More threats at GVHS |

More threats at GVHS

Amanda Holt MillerWestern Garfield County Staff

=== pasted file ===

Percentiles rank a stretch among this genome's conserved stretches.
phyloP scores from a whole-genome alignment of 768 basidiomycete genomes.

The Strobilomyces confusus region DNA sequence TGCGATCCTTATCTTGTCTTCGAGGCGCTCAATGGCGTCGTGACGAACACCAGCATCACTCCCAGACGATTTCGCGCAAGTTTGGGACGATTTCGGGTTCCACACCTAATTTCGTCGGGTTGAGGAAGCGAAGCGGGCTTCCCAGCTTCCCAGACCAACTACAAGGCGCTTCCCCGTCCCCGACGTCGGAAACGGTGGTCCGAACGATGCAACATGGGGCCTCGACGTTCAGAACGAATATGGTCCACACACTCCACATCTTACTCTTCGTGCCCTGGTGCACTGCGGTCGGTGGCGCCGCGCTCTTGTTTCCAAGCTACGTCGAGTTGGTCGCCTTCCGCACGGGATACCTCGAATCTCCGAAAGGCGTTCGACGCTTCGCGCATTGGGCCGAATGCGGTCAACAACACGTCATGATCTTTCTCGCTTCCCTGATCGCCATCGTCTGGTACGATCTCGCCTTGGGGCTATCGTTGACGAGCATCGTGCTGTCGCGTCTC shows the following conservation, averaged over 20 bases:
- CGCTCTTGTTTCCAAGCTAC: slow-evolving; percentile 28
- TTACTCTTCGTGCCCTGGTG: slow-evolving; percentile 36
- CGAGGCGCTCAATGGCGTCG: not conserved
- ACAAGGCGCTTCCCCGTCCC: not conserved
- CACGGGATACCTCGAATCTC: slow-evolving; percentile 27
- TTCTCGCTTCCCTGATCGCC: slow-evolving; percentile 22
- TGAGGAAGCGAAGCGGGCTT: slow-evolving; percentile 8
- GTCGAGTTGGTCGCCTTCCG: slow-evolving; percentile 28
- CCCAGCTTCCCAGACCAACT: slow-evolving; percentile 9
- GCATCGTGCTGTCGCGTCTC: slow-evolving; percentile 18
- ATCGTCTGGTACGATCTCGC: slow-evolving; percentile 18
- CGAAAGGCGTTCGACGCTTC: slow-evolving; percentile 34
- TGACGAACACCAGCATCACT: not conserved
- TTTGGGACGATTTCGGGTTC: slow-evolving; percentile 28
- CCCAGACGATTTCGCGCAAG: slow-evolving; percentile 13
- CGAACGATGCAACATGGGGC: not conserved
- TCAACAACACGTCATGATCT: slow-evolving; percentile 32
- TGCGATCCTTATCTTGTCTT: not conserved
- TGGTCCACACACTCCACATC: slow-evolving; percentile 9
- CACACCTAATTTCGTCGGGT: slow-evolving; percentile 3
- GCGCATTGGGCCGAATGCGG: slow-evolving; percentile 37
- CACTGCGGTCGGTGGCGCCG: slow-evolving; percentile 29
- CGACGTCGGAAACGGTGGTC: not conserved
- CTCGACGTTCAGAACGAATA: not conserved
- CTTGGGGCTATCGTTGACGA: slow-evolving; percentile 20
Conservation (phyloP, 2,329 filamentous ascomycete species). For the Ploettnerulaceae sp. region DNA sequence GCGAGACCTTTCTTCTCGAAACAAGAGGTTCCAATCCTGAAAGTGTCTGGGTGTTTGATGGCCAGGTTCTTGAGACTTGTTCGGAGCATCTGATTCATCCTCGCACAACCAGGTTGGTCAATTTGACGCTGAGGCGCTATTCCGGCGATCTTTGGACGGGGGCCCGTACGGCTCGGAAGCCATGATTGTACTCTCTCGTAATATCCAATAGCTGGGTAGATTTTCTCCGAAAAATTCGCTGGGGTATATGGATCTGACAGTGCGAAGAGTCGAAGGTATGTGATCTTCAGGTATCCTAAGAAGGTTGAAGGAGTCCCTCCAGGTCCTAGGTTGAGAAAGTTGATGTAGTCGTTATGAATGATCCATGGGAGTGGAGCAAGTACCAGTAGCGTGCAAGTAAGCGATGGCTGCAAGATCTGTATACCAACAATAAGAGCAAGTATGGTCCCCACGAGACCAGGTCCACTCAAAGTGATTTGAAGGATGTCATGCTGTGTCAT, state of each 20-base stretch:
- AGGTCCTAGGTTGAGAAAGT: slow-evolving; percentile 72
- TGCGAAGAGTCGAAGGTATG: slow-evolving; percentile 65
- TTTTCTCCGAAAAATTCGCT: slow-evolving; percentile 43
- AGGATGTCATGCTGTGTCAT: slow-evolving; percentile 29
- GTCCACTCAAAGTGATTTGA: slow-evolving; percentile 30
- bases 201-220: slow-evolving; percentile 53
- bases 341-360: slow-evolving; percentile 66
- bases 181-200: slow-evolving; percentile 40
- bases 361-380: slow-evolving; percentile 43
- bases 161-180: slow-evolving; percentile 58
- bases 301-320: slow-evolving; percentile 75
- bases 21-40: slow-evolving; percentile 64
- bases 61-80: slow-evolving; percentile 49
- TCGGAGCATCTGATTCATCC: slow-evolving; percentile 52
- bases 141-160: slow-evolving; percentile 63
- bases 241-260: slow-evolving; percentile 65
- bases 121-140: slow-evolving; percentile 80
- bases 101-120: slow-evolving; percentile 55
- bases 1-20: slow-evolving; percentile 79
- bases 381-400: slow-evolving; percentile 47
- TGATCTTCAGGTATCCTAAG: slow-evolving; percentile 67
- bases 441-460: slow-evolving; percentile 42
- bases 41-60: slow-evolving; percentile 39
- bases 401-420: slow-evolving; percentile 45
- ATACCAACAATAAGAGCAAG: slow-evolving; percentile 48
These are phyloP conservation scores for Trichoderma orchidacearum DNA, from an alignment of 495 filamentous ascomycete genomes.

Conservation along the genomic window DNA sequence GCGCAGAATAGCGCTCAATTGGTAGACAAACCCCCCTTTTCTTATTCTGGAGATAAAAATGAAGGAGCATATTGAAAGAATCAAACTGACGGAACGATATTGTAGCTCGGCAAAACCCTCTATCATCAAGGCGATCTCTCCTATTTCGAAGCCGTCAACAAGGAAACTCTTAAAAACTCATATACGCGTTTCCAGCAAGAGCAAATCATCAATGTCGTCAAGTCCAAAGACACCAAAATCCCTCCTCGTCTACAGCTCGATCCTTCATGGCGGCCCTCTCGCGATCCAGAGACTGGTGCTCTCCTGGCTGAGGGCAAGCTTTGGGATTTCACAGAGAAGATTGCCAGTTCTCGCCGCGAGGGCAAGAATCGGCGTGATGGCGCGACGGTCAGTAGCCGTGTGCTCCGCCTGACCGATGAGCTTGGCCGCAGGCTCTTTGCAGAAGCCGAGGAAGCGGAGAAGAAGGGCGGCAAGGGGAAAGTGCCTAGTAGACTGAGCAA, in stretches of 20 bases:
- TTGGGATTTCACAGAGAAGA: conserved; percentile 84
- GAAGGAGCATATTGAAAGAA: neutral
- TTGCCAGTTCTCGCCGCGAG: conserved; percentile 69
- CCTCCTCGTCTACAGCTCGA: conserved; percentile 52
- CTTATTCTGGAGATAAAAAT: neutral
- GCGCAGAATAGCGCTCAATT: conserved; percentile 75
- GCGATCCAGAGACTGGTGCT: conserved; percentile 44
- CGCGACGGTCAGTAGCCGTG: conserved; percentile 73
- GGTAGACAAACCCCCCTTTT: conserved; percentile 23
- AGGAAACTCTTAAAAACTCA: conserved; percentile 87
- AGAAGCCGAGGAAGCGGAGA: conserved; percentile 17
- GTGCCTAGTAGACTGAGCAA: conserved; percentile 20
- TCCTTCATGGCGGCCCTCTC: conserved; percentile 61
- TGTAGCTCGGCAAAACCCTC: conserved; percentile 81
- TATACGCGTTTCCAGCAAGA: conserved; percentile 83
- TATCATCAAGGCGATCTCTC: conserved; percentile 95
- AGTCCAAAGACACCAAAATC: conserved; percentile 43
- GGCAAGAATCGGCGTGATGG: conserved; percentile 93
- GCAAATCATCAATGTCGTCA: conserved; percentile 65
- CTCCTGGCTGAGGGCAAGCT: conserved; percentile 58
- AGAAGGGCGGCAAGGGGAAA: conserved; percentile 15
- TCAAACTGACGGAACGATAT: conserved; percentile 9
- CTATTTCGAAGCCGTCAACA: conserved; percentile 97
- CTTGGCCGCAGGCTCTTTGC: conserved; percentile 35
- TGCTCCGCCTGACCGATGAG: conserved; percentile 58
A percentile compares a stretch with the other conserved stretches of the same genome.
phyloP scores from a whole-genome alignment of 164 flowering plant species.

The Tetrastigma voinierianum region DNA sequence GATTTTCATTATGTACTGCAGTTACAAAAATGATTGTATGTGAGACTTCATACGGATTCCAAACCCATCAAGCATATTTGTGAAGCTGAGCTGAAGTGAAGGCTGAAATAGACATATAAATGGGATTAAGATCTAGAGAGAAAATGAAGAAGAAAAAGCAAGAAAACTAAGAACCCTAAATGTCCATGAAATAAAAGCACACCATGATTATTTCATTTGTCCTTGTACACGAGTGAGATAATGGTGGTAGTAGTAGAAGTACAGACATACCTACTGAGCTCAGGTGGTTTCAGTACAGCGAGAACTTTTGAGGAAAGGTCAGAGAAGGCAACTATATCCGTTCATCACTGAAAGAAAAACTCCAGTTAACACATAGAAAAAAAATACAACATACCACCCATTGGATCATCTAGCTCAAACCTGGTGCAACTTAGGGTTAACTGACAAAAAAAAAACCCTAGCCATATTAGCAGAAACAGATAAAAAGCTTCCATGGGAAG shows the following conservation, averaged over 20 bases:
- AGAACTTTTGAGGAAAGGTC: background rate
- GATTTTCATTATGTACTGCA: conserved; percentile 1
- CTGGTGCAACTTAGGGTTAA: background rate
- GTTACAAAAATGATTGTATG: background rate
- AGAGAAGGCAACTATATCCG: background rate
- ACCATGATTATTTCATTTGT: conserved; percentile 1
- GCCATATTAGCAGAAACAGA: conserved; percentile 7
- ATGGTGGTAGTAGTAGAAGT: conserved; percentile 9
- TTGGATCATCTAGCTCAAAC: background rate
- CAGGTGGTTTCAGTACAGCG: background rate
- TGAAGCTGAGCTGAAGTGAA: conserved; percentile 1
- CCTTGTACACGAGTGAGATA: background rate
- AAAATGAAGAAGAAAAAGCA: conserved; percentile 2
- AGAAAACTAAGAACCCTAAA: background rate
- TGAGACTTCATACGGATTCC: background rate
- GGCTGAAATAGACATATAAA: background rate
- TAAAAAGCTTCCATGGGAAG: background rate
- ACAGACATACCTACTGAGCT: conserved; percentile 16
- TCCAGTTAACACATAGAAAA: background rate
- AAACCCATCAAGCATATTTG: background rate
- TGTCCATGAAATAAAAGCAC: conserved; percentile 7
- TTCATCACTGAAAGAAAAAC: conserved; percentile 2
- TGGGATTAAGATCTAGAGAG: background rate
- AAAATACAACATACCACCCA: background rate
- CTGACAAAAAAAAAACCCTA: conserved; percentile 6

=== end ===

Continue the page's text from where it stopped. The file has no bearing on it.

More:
Extra security measures will be in place through the end of the week at Grand Valley High School after administrators found a second threatening message on a bathroom wall there Tuesday.Police came to the school and are investigating that message as well as another found May 5. The messages suggest the threats may be acted on before the end of this week.Sandy Hanson, the public relations director for District 16, said she could not explain any of the content of the messages as they are still being investigated. However, both made references to dates, but did not include hit lists of possible victims. The message found last week listed the date May 12. The one found Tuesday mentioned Friday the 13th. Parachute police and officers from the Garfield County Sheriff’s office will be at the school today and Friday.Hanson also said the school will be under controlled lockdown, which means students will be watched closely during passing periods and will not be allowed in the hallways during class time.Monique Speakman, the parent of a freshman boy, said she will not send her son to school today or Friday.”It’s not worth the risk. I know one woman who said she thought it would send the wrong message if the kids don’t go. It means the person who did this won. And I see her point,” Speakman said. “But I’m not willing to risk it. It’s scary, and it’s not funny.”Hanson said police have some strong leads but have not found out who wrote the messages yet.”We’re taking every precaution we can,” Hanson said. “It’s being taken very seriously.”She said students have been urged to report unusual, scary or threatening things throughout the year, but administrators are stressing the importance of that even more now.Speakman said her son was comforted after going to an assembly Tuesday.”That quashed a lot of the rumors,” Speakman said. “By the time this news got to my son, kids were saying there was a (hit) list and everything. I think he felt better. I think the school’s been pretty good with communication.”Hanson said graffiti is not all that common at the school. While the messages could be un-funny jokes or attempts to upset people, the school still has to respond, Hanson said.”Since we don’t know, we have to treat it very seriously.”

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